Let the Talent Shine
Let’s think for a moment about how user empathy and advocacy is intrinsic to creating optimal user interactions.
Despite our years of accrued knowledge and experience over various projects, we cannot impose a solution simply because we feel it’s correct: the user is always right. We test, we refine, we test again, all toward an organically perfected user experience.
As passionate craftspeople, we can counsel and advise, being ever-cognizant of how the user will best achieve their goals makes for a better product. It’s no ding in our fender to iterate, learn, and evolve in tandem. Just as we accept this fact — metaphorically stepping aside to allow user empathy to guide us — we must do the same for the skill sets and abilities of our team members.
We need to make ourselves open to letting our teammates do what they were hired to do. In short, let’s get the hell out of their way and let them shine.
What we find all too often in any business setting where designers and front-enders co-exist is that internal stakeholders higher up the food chain impart constraints throughout the project lifecycle. Be it through lack of inclusion in vital meetings, agreeing to client requests without an internal dialogue on implications, or imposing solutions at the sake of team members’ input.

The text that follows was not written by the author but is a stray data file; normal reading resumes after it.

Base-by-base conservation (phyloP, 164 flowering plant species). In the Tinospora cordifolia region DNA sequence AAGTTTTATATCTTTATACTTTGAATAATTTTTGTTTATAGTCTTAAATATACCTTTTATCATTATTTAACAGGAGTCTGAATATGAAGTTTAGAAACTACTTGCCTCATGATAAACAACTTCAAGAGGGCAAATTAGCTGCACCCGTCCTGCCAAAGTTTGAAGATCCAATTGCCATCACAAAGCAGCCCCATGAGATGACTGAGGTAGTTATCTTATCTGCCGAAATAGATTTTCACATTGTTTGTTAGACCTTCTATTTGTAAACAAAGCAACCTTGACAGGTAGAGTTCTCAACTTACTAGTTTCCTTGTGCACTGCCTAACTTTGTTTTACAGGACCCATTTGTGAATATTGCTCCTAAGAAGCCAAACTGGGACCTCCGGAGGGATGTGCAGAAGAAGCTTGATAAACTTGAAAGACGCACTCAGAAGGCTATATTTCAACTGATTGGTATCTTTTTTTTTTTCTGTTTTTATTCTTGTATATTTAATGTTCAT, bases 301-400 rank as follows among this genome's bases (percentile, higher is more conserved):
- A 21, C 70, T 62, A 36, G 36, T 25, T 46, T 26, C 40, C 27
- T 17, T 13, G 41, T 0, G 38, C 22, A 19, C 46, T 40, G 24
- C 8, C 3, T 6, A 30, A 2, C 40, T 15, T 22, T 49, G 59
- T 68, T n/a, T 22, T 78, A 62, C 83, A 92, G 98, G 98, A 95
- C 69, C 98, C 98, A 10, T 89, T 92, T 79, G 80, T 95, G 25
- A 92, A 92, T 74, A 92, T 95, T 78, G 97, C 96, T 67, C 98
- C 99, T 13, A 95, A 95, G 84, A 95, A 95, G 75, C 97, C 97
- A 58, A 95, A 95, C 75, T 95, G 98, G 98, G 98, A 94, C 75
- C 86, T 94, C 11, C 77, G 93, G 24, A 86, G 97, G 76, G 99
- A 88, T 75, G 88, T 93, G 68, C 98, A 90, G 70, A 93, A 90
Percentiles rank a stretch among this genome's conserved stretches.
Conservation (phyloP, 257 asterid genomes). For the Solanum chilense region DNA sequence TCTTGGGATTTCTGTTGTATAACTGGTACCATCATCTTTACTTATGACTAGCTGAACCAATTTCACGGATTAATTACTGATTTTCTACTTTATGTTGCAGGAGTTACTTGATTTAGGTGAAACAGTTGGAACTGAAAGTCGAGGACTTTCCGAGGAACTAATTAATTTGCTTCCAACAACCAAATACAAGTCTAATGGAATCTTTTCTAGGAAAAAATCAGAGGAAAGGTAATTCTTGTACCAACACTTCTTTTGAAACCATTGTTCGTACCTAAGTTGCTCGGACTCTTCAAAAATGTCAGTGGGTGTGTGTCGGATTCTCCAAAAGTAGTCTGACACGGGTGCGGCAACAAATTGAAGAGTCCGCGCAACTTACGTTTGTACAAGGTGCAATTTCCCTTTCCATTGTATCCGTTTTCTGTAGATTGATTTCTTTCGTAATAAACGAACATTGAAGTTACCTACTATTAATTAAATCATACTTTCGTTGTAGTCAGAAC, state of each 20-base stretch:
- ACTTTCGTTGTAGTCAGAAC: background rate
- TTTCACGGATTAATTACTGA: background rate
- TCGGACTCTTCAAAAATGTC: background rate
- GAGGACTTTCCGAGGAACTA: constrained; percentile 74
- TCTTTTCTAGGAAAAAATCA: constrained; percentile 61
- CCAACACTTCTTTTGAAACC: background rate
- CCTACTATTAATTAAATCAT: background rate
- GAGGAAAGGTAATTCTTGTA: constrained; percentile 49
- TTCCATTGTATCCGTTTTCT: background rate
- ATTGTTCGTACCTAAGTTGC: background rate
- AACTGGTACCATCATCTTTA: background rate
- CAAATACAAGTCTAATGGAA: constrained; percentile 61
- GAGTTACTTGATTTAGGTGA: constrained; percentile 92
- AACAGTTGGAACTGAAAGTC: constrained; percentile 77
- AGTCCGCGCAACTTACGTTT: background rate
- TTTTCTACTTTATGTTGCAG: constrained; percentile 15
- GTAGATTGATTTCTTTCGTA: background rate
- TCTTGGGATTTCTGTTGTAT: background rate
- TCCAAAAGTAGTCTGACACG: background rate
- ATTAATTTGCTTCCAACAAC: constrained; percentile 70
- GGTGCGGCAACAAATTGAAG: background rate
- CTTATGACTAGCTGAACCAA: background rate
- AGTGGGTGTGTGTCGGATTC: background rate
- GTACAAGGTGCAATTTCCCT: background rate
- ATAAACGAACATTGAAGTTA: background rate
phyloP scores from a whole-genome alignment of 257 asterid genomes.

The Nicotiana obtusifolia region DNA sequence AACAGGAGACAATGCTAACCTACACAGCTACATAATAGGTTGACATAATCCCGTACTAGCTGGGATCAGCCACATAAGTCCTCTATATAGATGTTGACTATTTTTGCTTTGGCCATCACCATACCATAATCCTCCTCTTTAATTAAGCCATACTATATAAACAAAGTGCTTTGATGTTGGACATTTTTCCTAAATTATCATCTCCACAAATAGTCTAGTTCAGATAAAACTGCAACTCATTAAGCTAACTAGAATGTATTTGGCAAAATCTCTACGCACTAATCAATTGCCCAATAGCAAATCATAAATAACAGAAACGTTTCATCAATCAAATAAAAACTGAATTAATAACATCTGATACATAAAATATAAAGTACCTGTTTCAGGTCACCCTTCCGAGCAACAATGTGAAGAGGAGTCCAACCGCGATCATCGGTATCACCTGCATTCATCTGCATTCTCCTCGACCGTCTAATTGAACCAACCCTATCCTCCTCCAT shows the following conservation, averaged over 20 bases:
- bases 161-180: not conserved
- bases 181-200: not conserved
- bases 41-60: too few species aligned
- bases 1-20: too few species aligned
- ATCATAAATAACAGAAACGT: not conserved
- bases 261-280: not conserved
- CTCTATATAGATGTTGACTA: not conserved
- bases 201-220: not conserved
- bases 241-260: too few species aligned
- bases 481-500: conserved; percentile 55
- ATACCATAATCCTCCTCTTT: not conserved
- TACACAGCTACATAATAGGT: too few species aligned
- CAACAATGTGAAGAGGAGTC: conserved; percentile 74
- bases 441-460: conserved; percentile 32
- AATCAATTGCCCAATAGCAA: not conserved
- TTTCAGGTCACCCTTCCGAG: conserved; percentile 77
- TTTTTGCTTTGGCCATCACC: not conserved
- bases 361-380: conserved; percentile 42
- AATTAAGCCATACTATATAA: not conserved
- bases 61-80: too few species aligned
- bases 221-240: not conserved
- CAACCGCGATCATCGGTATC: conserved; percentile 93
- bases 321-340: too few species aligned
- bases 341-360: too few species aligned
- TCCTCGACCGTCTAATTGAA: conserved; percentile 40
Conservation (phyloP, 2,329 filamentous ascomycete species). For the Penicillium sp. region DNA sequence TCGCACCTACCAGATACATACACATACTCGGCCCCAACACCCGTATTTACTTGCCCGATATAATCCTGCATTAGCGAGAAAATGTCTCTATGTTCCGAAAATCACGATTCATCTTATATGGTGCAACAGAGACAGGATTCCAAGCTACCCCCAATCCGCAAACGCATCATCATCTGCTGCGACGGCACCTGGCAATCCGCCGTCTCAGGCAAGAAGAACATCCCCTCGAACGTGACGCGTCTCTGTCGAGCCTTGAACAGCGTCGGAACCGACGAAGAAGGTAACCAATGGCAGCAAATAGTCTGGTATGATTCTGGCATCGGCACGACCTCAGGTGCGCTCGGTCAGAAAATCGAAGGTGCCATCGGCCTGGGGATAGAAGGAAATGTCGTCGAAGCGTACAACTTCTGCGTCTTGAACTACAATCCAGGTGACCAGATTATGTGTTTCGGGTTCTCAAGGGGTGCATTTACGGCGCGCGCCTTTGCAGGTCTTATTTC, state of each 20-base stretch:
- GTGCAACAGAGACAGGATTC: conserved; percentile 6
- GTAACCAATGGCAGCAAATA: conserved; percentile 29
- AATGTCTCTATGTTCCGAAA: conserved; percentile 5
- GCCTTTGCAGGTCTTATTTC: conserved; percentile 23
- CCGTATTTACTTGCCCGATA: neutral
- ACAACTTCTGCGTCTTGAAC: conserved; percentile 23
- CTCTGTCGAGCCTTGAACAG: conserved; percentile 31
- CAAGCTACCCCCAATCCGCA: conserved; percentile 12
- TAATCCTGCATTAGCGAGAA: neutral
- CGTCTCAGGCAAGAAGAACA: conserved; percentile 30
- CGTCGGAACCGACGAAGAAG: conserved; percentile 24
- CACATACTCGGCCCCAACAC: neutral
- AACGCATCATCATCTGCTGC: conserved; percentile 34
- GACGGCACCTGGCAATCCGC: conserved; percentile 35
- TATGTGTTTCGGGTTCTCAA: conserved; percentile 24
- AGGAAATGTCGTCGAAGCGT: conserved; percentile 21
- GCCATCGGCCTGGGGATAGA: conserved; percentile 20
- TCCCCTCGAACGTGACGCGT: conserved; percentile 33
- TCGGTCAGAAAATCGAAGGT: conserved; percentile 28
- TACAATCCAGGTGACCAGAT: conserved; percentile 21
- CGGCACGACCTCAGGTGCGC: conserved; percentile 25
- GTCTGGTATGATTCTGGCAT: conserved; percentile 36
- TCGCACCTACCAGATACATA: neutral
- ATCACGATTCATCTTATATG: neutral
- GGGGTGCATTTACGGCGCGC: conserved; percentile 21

So then, how does respect toward our team’s talent (whether as their manager or their peer) operate in unison with compromising their contributions? Project-wise, client communication-wise, or problem solving-wise?
In complete totality, it does not. Ever. Oil and vinegar, fire and ice, Batman and Joker.
Humility + Support
The special sauce here comes in the form of how project-focused interactions between teammates transpire. There is a fundamental difference between ordering (“It needs to be like this.”) and guiding (“Good thought behind that approach, but it might be more successful if…”). The former is fed by ego and serves to imprint a singular mindset upon visual or programmatic communication. The latter is predicated upon humility and serves to leverage alternative perspectives.
In terms of the day-to-day, this means not hovering over a teammate (or employee)’s shoulder. Being a victim of back seat directing is belittling and nerve wracking. Involvement-wise, it also means not completely abandoning team mates to flounder without guidance up until the last minute, or at all. There are shades of grey on the spectrum of interaction between smothering and detachment.
Casual check-ins and informal dialogues throughout the day serve to humanize the experience, talking through any current hang-ups or concerns. The successful dialogue is an open exchange of ideas. It’s also a validation of approaches against a project’s goals and a user’s expectations. Being respectful of an employee’s thought processes doesn’t mean not challenging them, however, should they factually need augmenting per project goals and overall quality of work. It’s organic coaching, transparent and respectfully delivered.
People are hired to perform based on their experience and abilities, and acting as a barricade in any capacity is an endless loop of mutual lost opportunity.
Providing and fostering an environment for open creativity and dialogue is valuable beyond measure: to the overall business, as well as the human-centered energy of the office space. We need to value conversation over oration, collaboration over delegation.